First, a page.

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The Borders Are Closing


Et tu, Holland? The Dutch were supposed to be the poster children for globalization's virtues. Few other countries can claim as cosmopolitan a heritage as the Netherlands, and few other countries have benefited more economically from their tolerant culture at home and the erosion of national boundaries elsewhere.

And yet the Dutch, of all people, are now souring on globalization. Three days after French voters registered their resounding "non" to the European Union's new constitution, polls show Dutch voters poised to do the same today. Even if the "yes" vote manages a surprise comeback, it's a damning sign of the times -- this was never supposed to be cliffhanger. The Dutch, the top per capita contributors to the EU's budget, have been freewheeling globalists since their commercial empire extended to New York and Indonesia in the 17th century.

So if it's hit prosperous Holland, the backlash against globalization can be said to be nearly universal, and it's one more way in which the exuberant "fin de millennium" promise of the 1990s has been dashed in this decade. It seems like only yesterday that it was in vogue to claim that night was falling on the era of the nation-state. It was one of those themes people breathlessly discussed when not breathlessly discussing Bill Clinton's sex life or whether to day-trade CSCO or JDSU stock. Among the reasons cited for the nation-state's decline were the end of the Cold War (and of history, according to Francis Fukuyama and his acolytes) and the accelerating technological revolution that shrank the world and made all sorts of boundaries more elastic.

The 1992 book "The Twilight of Sovereignty" by Walter Wriston, a former Citicorp chairman, was a manifesto for corporate executives who did not want to be tethered to one nation, and Kenichi Ohmae's influential book, "The End of the Nation State: The Rise of Regional Economies," published in 1995, asserted that the rest of the world would soon follow the example of Europe, where cities such as Barcelona, Marseilles and Genoa saw themselves belonging to a Mediterranean economy rather than to separate countries.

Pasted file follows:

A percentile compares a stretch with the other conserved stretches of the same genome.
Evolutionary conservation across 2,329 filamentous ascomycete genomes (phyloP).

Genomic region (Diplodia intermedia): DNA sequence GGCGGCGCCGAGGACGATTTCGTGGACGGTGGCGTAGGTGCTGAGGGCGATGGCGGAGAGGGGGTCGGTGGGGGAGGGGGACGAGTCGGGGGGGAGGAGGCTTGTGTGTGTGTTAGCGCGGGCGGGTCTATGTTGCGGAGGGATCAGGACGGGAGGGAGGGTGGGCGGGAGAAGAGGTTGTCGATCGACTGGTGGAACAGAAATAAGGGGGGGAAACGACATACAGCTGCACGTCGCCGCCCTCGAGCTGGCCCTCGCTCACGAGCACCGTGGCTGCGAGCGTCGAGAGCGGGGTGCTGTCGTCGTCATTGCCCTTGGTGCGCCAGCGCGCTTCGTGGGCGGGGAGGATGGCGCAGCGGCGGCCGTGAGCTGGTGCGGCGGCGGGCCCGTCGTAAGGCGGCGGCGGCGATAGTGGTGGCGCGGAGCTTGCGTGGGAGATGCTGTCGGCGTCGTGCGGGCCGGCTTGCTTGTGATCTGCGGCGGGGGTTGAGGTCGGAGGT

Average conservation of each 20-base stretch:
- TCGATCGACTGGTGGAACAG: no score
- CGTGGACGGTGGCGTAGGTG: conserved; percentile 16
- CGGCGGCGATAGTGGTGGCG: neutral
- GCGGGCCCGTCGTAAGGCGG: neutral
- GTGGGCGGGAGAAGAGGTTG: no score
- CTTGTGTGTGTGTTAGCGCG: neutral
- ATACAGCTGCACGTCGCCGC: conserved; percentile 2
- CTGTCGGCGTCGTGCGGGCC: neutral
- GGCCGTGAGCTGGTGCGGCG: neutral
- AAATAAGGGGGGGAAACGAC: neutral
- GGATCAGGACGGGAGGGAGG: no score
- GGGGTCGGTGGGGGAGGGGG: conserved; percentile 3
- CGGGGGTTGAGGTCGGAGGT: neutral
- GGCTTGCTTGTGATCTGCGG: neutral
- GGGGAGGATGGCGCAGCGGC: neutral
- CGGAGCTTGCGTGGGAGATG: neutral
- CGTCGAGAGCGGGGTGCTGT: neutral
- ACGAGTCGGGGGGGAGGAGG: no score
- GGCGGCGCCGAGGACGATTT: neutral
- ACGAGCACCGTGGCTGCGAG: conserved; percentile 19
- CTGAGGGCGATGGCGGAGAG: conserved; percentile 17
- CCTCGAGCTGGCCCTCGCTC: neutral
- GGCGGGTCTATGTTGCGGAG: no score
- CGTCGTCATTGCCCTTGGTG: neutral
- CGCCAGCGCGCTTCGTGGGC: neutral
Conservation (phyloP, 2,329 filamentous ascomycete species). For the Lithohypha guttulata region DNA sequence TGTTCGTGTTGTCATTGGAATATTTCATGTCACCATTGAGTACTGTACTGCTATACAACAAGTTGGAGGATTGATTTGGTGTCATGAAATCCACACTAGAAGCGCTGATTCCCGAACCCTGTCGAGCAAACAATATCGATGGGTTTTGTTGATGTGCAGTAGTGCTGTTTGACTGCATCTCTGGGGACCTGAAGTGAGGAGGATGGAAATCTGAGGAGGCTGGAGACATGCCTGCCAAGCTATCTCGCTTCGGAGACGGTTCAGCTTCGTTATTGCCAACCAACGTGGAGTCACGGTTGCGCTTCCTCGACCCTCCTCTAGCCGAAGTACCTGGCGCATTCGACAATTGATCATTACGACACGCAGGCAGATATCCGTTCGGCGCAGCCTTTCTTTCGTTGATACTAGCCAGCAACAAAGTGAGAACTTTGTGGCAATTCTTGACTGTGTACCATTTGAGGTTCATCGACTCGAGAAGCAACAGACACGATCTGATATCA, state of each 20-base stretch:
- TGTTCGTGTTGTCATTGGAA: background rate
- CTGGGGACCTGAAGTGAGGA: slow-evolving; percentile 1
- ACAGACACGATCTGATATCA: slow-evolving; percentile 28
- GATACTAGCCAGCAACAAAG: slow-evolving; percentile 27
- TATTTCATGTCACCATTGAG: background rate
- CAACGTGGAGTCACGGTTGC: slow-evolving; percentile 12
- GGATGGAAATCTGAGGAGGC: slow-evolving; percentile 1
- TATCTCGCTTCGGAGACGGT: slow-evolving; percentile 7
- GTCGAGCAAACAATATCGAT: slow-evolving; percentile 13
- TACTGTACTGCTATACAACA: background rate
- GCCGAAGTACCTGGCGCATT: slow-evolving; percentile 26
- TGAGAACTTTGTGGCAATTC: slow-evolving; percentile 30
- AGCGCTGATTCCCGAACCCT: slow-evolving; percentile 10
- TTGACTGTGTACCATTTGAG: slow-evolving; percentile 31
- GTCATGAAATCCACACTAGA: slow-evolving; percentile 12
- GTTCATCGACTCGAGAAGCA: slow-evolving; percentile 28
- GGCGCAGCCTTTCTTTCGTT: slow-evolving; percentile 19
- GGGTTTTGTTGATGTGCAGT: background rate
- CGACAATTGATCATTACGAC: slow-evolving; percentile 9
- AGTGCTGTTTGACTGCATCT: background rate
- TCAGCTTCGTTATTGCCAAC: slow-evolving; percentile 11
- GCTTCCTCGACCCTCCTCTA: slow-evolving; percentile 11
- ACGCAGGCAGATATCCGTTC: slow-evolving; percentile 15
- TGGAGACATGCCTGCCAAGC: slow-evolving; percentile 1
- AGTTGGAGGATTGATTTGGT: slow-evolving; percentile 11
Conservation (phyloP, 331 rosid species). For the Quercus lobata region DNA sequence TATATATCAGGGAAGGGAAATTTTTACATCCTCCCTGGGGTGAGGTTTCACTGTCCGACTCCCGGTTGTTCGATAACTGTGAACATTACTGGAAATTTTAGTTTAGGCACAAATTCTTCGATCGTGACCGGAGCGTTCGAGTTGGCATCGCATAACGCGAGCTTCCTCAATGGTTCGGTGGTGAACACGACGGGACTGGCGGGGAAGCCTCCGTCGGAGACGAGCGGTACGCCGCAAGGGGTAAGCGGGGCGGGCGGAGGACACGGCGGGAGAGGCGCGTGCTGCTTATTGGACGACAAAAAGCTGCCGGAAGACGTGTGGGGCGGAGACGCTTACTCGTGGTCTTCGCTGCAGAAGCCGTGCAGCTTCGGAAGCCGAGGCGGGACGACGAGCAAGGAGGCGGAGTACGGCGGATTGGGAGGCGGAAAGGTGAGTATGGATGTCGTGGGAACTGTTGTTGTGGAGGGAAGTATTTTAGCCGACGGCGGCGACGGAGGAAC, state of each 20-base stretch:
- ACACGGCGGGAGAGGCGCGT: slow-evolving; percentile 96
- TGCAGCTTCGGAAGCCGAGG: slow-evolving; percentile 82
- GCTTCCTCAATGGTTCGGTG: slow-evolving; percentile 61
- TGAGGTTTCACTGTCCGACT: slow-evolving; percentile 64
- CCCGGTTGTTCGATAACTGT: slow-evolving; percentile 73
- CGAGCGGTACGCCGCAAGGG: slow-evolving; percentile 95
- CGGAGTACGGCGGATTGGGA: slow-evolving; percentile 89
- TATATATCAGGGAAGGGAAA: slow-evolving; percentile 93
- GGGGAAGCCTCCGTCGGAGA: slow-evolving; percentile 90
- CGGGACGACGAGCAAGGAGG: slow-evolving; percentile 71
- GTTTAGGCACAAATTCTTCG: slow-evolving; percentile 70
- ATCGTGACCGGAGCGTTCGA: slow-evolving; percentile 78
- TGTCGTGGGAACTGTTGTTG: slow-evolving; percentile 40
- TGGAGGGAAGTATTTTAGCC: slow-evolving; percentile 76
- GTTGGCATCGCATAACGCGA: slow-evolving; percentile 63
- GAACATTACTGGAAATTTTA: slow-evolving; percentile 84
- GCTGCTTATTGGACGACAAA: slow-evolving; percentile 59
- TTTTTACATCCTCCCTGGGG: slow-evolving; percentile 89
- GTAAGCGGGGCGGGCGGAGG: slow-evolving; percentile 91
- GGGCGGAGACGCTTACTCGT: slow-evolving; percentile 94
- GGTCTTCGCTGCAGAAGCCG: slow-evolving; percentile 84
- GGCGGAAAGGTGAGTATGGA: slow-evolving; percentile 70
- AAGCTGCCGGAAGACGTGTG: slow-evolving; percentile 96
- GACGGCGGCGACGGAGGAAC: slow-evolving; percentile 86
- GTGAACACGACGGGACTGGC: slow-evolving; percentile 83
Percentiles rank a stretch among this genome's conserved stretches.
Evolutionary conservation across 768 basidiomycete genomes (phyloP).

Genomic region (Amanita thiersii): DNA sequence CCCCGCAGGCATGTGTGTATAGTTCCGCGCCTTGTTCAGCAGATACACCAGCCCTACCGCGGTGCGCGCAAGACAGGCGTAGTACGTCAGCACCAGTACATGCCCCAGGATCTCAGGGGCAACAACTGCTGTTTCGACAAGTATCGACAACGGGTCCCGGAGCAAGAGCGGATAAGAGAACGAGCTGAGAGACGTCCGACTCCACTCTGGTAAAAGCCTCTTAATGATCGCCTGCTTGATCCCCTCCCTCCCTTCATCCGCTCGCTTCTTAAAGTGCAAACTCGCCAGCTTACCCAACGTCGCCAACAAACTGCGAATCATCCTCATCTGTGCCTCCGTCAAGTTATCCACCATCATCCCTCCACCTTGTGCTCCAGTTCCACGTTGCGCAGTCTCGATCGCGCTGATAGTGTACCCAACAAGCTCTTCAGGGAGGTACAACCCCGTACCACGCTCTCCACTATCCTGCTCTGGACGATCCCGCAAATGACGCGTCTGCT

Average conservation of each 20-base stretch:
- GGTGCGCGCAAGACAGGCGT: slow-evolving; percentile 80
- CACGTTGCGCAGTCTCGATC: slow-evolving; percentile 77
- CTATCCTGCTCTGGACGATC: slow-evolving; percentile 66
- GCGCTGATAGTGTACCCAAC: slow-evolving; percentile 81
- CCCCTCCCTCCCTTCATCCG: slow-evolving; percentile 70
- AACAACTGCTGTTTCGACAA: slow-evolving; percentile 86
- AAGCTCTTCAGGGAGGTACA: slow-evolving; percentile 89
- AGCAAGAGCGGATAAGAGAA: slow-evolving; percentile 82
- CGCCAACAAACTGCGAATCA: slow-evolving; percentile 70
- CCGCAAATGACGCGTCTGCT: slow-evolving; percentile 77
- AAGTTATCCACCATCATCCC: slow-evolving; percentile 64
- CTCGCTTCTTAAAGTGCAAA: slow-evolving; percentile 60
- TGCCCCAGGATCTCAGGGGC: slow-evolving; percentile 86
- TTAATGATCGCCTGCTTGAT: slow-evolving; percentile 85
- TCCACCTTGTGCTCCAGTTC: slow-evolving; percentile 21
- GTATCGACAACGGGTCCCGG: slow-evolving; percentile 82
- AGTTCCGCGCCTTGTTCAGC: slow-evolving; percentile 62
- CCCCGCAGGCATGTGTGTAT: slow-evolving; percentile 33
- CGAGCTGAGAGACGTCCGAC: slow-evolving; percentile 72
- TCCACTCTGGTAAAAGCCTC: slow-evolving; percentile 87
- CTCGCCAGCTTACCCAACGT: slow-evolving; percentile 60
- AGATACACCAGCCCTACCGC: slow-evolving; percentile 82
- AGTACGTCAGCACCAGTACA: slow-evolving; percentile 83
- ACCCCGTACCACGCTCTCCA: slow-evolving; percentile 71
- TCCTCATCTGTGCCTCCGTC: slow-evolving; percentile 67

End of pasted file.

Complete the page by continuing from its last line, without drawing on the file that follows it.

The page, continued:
The nation-state has made quite a comeback, as illustrated by the growing reluctance of Europe's electorates to surrender more sovereignty to Brussels. In the U.S., the same backlash against globalization is stalling efforts to liberalize immigration policy and enact more free trade pacts. Even a modest deal with Central America has Congress in knots as labor unions warn of the competitive threat posed by such titans as El Salvador.

It's a nervous time, best captured by an indignant Lou Dobbs droning on about our broken borders. Presumably every country has its Dobbs, which is one reason the World Trade Organization's Doha round of talks aimed at making trade rules more equitable to the developing world has stalled. In Latin America, sovereignty's rising political fortunes have meant a sharp turn away from free markets.

Are China and India to be the last true believers in the promise of globalization? Nobody elsewhere seems to be pounding the table on behalf of the idea that we all stand to gain from greater interdependence. Clinton, who loved talking about the outside world as an opportunity instead of a threat, and whom the outside world loved back, has left office. There is a dearth of global figures who command moral authority and widespread respect -- certainly Kofi Annan doesn't.

Business leaders, once globalization's most enthusiastic prophets, have retreated into their shells. The bursting of the Nasdaq bubble and the raft of corporate scandals made them nervous about sounding too Pollyannaish about the new world order, and the Sept. 11 attacks made them nervous about sounding too worldly and insufficiently patriotic. Expectations had been set far too high for what technology and globalization could deliver in the short term, which is why people today feel duped, angry and eager to reassert their national sovereignty.

Sept. 11 was the ultimate blow to globalization's promise, in part because the attack was so unexpected. If dread and hints of war haunted Europe throughout the 1930s, the lead up to 9/11 was innocently utopian. Thereafter, the leading superpower of the day, the United States, retreated into full national-interest-first mode. The Bush administration, which has proved far more protectionist on trade than Clinton's, was already headed in that unilateralist direction with its earlier disavowals of 1990s-style humanitarian military interventions and collective action on matters like global warming.

Now, to the extent that President Bush talks with any conviction about cross-border cooperation or integration, it's always in the context of the war on terrorism, and in the narrowest of terms. This leaves a terrible void that encourages further retreat and retrenchment here and elsewhere.

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